8. Anwen says:

    This is a strange little book Griffis, an American of Welsh decent, has evidently heard much of Wales, but has not entirely grasped the meaning of everything so heard There are some glaring errors here in names, meanings and history His borrowing of Shakespeare s Puck is annoying, as is his constant references to the Welshery To anyone growing up in Wales, most of the tales are familiar, though there were one or two which were new to me in association with Wales, but which are common trope This is a strange little book Griffis, an American of Welsh decent, has evidently heard much of Wales, but has not entirely grasped the meaning of everything so heard There are some glaring errors here in names, meanings and history His borrowing of Shakespeare s Puck is annoying, as is his constant references to the Welshery To anyone growing up in Wales, most of the tales are familiar, though there were one or two which were new to me in association with Wales, but which are common tropes elsewhere in the UK The book is evidently aimed at children, but the political commentary is out of place in such a collection There are much better introductions to Welsh lore out there A curiosity, but that is all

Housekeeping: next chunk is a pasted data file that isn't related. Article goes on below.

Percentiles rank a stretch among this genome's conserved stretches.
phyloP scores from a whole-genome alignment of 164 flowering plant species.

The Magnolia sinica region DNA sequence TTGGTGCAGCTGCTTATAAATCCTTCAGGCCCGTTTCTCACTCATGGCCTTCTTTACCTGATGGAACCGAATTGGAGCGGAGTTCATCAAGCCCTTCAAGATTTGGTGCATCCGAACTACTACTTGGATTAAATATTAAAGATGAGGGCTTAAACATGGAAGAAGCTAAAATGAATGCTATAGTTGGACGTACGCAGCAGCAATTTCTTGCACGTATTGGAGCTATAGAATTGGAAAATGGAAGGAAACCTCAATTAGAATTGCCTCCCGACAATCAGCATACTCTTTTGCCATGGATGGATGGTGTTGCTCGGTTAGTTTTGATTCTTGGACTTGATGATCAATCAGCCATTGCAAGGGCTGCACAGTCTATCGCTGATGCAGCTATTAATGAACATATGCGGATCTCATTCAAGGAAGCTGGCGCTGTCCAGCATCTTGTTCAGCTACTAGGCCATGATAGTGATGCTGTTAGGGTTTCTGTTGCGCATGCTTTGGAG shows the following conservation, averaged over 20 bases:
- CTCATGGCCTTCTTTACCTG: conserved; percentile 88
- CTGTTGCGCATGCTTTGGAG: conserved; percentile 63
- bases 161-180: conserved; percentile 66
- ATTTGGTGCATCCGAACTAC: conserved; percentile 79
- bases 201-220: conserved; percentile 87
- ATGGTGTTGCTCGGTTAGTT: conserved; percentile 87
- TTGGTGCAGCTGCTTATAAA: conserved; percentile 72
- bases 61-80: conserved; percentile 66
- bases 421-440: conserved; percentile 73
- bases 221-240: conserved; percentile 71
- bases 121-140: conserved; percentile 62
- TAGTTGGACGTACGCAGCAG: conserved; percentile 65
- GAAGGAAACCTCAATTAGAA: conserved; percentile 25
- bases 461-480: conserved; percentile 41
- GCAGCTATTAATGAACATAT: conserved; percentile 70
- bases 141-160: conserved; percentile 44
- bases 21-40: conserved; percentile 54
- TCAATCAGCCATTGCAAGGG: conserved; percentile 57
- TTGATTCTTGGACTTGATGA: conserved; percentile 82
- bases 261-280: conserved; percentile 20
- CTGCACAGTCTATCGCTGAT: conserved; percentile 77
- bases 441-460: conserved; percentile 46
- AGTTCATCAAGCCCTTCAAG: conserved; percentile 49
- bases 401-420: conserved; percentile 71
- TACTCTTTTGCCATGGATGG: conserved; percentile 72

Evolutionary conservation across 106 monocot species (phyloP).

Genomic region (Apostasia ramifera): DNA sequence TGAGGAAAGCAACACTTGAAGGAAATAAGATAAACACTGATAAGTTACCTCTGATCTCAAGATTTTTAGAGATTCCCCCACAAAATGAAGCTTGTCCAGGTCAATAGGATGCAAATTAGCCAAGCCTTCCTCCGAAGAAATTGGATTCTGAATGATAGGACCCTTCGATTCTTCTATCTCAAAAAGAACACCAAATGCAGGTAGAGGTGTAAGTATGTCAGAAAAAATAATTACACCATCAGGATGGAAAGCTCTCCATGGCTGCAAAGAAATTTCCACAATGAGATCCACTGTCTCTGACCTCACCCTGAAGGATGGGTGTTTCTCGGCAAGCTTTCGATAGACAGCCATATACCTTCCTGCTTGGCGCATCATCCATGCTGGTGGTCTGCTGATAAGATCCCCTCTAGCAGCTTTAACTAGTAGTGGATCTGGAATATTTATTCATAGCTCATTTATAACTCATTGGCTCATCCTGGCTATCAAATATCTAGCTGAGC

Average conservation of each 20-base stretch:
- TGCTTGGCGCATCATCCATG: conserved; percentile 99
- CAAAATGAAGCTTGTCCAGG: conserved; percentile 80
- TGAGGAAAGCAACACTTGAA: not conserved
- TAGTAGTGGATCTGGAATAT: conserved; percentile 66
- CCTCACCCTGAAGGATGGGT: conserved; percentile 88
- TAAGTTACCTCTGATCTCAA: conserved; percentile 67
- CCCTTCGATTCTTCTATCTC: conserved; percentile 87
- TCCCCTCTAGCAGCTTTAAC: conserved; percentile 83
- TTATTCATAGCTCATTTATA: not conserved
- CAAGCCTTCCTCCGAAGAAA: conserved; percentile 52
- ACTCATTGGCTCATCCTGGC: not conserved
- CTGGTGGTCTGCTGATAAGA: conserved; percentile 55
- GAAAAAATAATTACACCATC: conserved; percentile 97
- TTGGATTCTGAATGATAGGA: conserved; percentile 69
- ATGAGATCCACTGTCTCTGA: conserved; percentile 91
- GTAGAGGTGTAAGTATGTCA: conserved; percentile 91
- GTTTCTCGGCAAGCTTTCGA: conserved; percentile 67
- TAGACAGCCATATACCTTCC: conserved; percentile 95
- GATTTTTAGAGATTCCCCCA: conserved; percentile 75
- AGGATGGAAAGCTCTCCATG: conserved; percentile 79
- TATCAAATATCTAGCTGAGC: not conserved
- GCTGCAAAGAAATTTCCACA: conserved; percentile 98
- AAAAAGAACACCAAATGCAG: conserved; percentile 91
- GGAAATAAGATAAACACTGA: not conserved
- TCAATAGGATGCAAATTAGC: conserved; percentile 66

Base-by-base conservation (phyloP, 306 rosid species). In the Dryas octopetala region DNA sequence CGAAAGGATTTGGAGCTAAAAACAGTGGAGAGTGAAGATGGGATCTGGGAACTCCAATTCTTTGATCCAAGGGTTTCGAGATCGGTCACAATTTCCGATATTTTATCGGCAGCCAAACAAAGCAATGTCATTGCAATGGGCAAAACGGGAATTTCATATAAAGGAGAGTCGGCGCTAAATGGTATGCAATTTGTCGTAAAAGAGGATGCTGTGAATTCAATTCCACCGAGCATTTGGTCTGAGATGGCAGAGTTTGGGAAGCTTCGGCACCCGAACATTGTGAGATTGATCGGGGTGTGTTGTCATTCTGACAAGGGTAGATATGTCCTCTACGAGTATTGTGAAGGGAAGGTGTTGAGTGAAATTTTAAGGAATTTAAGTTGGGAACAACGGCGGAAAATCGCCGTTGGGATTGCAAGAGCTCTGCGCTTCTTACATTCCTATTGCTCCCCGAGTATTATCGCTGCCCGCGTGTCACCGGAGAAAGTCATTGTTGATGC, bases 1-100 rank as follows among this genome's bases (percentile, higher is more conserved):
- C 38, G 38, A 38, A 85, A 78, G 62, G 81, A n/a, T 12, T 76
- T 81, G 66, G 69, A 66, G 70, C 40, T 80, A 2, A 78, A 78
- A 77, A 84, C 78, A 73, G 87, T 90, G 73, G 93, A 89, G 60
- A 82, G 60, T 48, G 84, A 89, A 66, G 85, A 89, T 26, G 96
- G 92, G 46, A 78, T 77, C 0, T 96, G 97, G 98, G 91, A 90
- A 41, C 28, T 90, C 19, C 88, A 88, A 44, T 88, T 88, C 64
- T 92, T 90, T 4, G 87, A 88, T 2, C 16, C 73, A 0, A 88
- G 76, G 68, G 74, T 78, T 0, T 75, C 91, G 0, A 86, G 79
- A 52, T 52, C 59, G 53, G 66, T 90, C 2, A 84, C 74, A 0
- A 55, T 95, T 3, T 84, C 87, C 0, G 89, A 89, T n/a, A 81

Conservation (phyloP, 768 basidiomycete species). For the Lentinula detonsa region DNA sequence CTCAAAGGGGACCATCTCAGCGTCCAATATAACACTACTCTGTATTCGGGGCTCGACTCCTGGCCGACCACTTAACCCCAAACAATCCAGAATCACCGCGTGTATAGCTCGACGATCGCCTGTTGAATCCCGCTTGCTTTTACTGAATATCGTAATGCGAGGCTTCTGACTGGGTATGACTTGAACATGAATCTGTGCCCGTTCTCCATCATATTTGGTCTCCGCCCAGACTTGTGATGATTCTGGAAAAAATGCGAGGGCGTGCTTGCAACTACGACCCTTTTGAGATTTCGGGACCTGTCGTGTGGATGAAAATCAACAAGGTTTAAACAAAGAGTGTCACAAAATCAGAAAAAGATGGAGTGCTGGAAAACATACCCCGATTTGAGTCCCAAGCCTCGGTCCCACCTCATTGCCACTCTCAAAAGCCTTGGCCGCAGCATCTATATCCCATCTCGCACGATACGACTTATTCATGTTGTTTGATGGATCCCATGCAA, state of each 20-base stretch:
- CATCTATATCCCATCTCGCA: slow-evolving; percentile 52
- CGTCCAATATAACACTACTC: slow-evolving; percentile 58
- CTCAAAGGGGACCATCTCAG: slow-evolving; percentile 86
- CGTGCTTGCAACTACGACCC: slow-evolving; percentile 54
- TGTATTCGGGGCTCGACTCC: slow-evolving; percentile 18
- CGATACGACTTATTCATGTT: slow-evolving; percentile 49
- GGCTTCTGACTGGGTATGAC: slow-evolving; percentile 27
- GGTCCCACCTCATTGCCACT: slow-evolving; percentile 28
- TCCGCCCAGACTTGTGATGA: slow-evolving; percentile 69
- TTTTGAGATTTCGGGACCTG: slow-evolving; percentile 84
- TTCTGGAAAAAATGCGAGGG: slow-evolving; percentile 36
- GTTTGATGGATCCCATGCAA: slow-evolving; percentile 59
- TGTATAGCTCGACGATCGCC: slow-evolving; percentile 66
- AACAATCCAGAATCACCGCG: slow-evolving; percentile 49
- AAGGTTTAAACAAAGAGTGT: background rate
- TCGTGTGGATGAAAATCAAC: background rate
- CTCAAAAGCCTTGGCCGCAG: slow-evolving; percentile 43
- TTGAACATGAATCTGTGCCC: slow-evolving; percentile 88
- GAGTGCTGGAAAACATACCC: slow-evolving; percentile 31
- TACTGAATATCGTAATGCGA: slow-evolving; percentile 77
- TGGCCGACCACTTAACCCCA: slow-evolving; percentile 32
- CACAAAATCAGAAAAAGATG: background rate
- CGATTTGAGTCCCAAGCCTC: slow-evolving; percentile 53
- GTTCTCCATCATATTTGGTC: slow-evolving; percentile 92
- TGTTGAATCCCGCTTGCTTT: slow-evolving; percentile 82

9. CaroleHeidi says:

    I usually enjoy traditional Fairy tales, even when they re a bit weird and stilted but this collection was dire.I know it was written a long time ago but the language was dull and the random modern comparisons Griffis used were jarring and out of place.I struggled my way through stubbornly but there was very little enjoyment to be had I knew several of the stories from living near to Wales all of my life and these retellings were far from the best I ve heard.I certainly won t be rushing to r I usually enjoy traditional Fairy tales, even when they re a bit weird and stilted but this collection was dire.I know it was written a long time ago but the language was dull and the random modern comparisons Griffis used were jarring and out of place.I struggled my way through stubbornly but there was very little enjoyment to be had I knew several of the stories from living near to Wales all of my life and these retellings were far from the best I ve heard.I certainly won t be rushing to recommend it to anyone, luckily it was free

  10. Eleri Jenkins says:

    I found the first few stories interesting to read however theI read I found the stories became repetitive I was also disappointed to note a few errors namely the spelling of eisteddfod Whilst errors are to be expected in a book ebook to find such a word as Eisteddfod, that is integral to Welsh history, misspelt was shame.I personally think it is a book where it is best to read only 2 or three tales at a time.